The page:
HUNTINGTON, W.Va.— Doc Holliday insists he is having more fun coaching now than he has ever had.
Quite frankly, he should be.
College football pundits and prognosticators are predicting an undefeated season and some have gone as far as to project Marshall playing in the Orange Bowl or Peach Bowl. Perfection is the expectation and Doc Holliday is embracing it.
“They’re talking about us winning the conference. They’re talking about us playing Auburn in the Orange Bowl or Georgia in the Peach Bowl,” says Holliday. “They weren’t talking about us four years ago because we went very good.”
Holliday, now entering his fifth season as head coach, inherited a program that had just one winning season and two bowl appearances since 2003 and had not been a contention for a conference championship since it left the Mid-American Conference in 2005.
A lot has changed in five years.
“People have really high expectations. I told people when I took this job I didn’t want to be anywhere where the expectations weren’t extremely high. The good thing is they are extremely high.”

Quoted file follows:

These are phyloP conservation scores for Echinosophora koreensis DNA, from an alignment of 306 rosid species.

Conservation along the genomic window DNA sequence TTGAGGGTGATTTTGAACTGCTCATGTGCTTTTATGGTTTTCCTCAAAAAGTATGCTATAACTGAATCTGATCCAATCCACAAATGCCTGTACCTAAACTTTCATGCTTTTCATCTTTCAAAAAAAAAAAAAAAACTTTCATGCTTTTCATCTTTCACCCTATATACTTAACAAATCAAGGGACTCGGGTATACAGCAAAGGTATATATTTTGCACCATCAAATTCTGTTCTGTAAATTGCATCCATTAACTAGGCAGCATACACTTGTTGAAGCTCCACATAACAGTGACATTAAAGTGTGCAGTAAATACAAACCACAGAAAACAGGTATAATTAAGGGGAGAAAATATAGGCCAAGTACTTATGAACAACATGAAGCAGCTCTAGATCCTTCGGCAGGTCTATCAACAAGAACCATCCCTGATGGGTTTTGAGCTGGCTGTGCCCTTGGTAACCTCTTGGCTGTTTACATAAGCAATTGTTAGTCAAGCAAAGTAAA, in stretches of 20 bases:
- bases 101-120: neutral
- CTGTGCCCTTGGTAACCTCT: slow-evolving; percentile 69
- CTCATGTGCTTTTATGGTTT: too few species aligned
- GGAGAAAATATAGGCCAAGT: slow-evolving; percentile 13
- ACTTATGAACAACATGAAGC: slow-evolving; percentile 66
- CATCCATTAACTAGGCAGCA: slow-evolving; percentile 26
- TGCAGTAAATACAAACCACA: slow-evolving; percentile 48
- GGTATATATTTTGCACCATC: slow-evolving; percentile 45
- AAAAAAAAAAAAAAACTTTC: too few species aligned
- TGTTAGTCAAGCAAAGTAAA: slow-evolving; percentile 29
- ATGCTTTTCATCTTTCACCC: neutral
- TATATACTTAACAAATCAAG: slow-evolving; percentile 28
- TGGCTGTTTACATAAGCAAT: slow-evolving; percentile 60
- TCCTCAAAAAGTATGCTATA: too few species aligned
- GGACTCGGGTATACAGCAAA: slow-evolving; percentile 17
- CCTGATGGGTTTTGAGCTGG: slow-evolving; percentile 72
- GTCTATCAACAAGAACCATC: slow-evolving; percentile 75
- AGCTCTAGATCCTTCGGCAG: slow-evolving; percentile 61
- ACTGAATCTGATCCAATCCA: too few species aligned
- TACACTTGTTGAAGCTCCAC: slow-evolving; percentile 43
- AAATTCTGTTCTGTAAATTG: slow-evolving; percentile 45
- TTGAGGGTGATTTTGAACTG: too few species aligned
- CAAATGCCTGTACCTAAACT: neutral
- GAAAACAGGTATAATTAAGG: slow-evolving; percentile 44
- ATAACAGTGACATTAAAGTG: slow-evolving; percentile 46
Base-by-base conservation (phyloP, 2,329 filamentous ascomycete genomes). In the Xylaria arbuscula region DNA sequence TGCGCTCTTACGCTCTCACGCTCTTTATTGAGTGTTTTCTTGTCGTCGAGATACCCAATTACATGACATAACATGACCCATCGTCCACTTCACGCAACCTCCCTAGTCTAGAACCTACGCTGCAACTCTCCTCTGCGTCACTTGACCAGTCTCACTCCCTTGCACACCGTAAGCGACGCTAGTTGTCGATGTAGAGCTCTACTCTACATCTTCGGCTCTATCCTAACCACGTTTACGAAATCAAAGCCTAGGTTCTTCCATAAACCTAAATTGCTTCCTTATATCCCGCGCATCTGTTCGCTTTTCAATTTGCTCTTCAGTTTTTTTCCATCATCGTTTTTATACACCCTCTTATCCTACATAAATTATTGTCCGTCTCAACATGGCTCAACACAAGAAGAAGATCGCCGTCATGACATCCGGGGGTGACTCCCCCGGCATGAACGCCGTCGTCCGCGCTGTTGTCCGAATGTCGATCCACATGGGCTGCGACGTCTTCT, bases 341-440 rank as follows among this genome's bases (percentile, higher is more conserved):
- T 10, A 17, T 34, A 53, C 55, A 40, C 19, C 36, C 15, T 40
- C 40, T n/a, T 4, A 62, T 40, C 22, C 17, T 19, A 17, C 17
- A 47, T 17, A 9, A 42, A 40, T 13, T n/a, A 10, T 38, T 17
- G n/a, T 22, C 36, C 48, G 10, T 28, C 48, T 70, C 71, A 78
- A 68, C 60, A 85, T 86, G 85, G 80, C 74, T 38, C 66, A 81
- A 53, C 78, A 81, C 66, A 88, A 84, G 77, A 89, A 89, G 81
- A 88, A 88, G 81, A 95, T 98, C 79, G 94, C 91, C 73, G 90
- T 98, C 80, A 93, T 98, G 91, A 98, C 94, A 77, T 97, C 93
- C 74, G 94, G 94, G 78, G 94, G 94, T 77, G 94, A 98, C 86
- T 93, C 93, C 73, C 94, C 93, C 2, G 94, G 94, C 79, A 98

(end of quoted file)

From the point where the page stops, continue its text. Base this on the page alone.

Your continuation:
Holliday and his players are aware of the lofty goals in front of the team this season but they also know those prolific projections are based on the team continuing the momentum it built during last year’s 10-win season.
“With all these expectations comes responsibility. The responsibility we have as a team is that we go to work every day.”
Holliday asserts the only team that may be able to stop The Herd this year is itself. He says there three things that could keep Marshall from getting to where it wants to go.
“The first is complacency. You either get better or you get worse, you don’t stay the same. It’s important that our players and coaches go to work every day,” explains Holliday. “It’s also important that our fan base doesn’t get complacent. They buy tickets and show up. We haven’t lost a game at home in a year and a half. It’s important that we show up and have a great crowd because our team loves to play there.”
Then there’s selfishness.
“Cato’s not concerned about how touchdown passes he’s going to throw or Shuler’s not worried about how many catches he’s going to have. Doing something negative off the or something that hurts your team is what we refer to as selfishness.”
“The third thing is accountability. We’ve got to do a great job of staying accountable to each other. The one thing I like about this football team is they’ve taken ownership of this team. When players do that you have a shot.”
Holliday and his team are embracing the expectations this season and the responsibility that goes with lofty goals.